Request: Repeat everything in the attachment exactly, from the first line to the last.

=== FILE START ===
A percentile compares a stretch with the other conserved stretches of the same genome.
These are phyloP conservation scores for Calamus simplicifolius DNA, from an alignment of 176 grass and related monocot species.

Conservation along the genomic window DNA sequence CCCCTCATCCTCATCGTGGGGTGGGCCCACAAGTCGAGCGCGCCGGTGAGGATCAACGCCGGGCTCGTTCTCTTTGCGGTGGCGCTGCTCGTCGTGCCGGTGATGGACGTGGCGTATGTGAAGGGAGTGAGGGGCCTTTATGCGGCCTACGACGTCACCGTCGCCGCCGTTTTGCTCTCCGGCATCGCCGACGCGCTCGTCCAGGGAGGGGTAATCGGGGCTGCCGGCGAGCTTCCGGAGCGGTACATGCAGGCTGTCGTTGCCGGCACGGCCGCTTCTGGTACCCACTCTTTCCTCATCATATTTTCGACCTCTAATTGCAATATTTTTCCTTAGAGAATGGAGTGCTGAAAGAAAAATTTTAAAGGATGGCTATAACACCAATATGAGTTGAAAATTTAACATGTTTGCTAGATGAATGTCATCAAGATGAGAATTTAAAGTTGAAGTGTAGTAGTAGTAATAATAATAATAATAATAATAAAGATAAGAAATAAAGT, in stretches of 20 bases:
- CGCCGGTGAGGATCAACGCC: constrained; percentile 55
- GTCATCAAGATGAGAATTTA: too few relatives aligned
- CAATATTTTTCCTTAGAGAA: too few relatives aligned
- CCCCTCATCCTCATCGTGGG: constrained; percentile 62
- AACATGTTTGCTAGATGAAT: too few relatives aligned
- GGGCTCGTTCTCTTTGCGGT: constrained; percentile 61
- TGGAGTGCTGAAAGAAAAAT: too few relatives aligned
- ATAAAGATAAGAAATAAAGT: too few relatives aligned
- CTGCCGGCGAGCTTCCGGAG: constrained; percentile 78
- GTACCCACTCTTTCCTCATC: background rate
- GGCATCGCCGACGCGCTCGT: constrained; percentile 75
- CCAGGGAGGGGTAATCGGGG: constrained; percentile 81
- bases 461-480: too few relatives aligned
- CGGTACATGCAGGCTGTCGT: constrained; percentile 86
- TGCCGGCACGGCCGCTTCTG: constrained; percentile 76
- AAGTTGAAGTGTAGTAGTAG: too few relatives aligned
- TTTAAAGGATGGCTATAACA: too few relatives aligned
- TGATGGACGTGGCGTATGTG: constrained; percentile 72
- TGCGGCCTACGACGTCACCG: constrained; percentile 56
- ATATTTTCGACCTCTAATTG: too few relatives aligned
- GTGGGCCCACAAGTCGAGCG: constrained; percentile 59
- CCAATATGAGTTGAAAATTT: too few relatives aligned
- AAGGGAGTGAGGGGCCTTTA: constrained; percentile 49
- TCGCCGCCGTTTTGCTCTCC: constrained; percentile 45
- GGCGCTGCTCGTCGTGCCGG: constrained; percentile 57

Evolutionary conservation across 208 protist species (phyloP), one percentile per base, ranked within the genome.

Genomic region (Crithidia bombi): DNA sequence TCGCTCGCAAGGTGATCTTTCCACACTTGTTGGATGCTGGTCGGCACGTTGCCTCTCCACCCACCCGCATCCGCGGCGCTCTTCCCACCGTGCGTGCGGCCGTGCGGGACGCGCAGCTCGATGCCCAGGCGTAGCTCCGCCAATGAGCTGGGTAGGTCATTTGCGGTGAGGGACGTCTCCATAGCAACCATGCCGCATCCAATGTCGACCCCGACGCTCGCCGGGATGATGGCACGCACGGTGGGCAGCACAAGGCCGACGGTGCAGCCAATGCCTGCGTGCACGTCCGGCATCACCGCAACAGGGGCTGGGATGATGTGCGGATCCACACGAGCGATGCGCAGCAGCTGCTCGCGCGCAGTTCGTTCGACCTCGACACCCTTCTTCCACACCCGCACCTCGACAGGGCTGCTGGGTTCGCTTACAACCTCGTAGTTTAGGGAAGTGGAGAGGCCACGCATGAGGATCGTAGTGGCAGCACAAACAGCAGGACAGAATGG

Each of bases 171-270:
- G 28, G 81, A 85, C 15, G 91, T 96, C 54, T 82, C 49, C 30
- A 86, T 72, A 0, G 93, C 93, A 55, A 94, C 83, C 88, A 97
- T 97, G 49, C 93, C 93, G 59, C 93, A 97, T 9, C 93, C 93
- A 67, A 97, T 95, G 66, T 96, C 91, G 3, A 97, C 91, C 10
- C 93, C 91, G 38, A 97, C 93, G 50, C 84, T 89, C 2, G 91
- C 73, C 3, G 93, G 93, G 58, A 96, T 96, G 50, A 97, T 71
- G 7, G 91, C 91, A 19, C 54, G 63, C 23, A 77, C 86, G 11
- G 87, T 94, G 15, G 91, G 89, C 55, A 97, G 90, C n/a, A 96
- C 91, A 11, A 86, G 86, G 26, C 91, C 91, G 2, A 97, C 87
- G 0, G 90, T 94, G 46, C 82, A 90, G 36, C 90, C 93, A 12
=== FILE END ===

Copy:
A percentile compares a stretch with the other conserved stretches of the same genome.
These are phyloP conservation scores for Calamus simplicifolius DNA, from an alignment of 176 grass and related monocot species.

Conservation along the genomic window DNA sequence CCCCTCATCCTCATCGTGGGGTGGGCCCACAAGTCGAGCGCGCCGGTGAGGATCAACGCCGGGCTCGTTCTCTTTGCGGTGGCGCTGCTCGTCGTGCCGGTGATGGACGTGGCGTATGTGAAGGGAGTGAGGGGCCTTTATGCGGCCTACGACGTCACCGTCGCCGCCGTTTTGCTCTCCGGCATCGCCGACGCGCTCGTCCAGGGAGGGGTAATCGGGGCTGCCGGCGAGCTTCCGGAGCGGTACATGCAGGCTGTCGTTGCCGGCACGGCCGCTTCTGGTACCCACTCTTTCCTCATCATATTTTCGACCTCTAATTGCAATATTTTTCCTTAGAGAATGGAGTGCTGAAAGAAAAATTTTAAAGGATGGCTATAACACCAATATGAGTTGAAAATTTAACATGTTTGCTAGATGAATGTCATCAAGATGAGAATTTAAAGTTGAAGTGTAGTAGTAGTAATAATAATAATAATAATAATAAAGATAAGAAATAAAGT, in stretches of 20 bases:
- CGCCGGTGAGGATCAACGCC: constrained; percentile 55
- GTCATCAAGATGAGAATTTA: too few relatives aligned
- CAATATTTTTCCTTAGAGAA: too few relatives aligned
- CCCCTCATCCTCATCGTGGG: constrained; percentile 62
- AACATGTTTGCTAGATGAAT: too few relatives aligned
- GGGCTCGTTCTCTTTGCGGT: constrained; percentile 61
- TGGAGTGCTGAAAGAAAAAT: too few relatives aligned
- ATAAAGATAAGAAATAAAGT: too few relatives aligned
- CTGCCGGCGAGCTTCCGGAG: constrained; percentile 78
- GTACCCACTCTTTCCTCATC: background rate
- GGCATCGCCGACGCGCTCGT: constrained; percentile 75
- CCAGGGAGGGGTAATCGGGG: constrained; percentile 81
- bases 461-480: too few relatives aligned
- CGGTACATGCAGGCTGTCGT: constrained; percentile 86
- TGCCGGCACGGCCGCTTCTG: constrained; percentile 76
- AAGTTGAAGTGTAGTAGTAG: too few relatives aligned
- TTTAAAGGATGGCTATAACA: too few relatives aligned
- TGATGGACGTGGCGTATGTG: constrained; percentile 72
- TGCGGCCTACGACGTCACCG: constrained; percentile 56
- ATATTTTCGACCTCTAATTG: too few relatives aligned
- GTGGGCCCACAAGTCGAGCG: constrained; percentile 59
- CCAATATGAGTTGAAAATTT: too few relatives aligned
- AAGGGAGTGAGGGGCCTTTA: constrained; percentile 49
- TCGCCGCCGTTTTGCTCTCC: constrained; percentile 45
- GGCGCTGCTCGTCGTGCCGG: constrained; percentile 57

Evolutionary conservation across 208 protist species (phyloP), one percentile per base, ranked within the genome.

Genomic region (Crithidia bombi): DNA sequence TCGCTCGCAAGGTGATCTTTCCACACTTGTTGGATGCTGGTCGGCACGTTGCCTCTCCACCCACCCGCATCCGCGGCGCTCTTCCCACCGTGCGTGCGGCCGTGCGGGACGCGCAGCTCGATGCCCAGGCGTAGCTCCGCCAATGAGCTGGGTAGGTCATTTGCGGTGAGGGACGTCTCCATAGCAACCATGCCGCATCCAATGTCGACCCCGACGCTCGCCGGGATGATGGCACGCACGGTGGGCAGCACAAGGCCGACGGTGCAGCCAATGCCTGCGTGCACGTCCGGCATCACCGCAACAGGGGCTGGGATGATGTGCGGATCCACACGAGCGATGCGCAGCAGCTGCTCGCGCGCAGTTCGTTCGACCTCGACACCCTTCTTCCACACCCGCACCTCGACAGGGCTGCTGGGTTCGCTTACAACCTCGTAGTTTAGGGAAGTGGAGAGGCCACGCATGAGGATCGTAGTGGCAGCACAAACAGCAGGACAGAATGG

Each of bases 171-270:
- G 28, G 81, A 85, C 15, G 91, T 96, C 54, T 82, C 49, C 30
- A 86, T 72, A 0, G 93, C 93, A 55, A 94, C 83, C 88, A 97
- T 97, G 49, C 93, C 93, G 59, C 93, A 97, T 9, C 93, C 93
- A 67, A 97, T 95, G 66, T 96, C 91, G 3, A 97, C 91, C 10
- C 93, C 91, G 38, A 97, C 93, G 50, C 84, T 89, C 2, G 91
- C 73, C 3, G 93, G 93, G 58, A 96, T 96, G 50, A 97, T 71
- G 7, G 91, C 91, A 19, C 54, G 63, C 23, A 77, C 86, G 11
- G 87, T 94, G 15, G 91, G 89, C 55, A 97, G 90, C n/a, A 96
- C 91, A 11, A 86, G 86, G 26, C 91, C 91, G 2, A 97, C 87
- G 0, G 90, T 94, G 46, C 82, A 90, G 36, C 90, C 93, A 12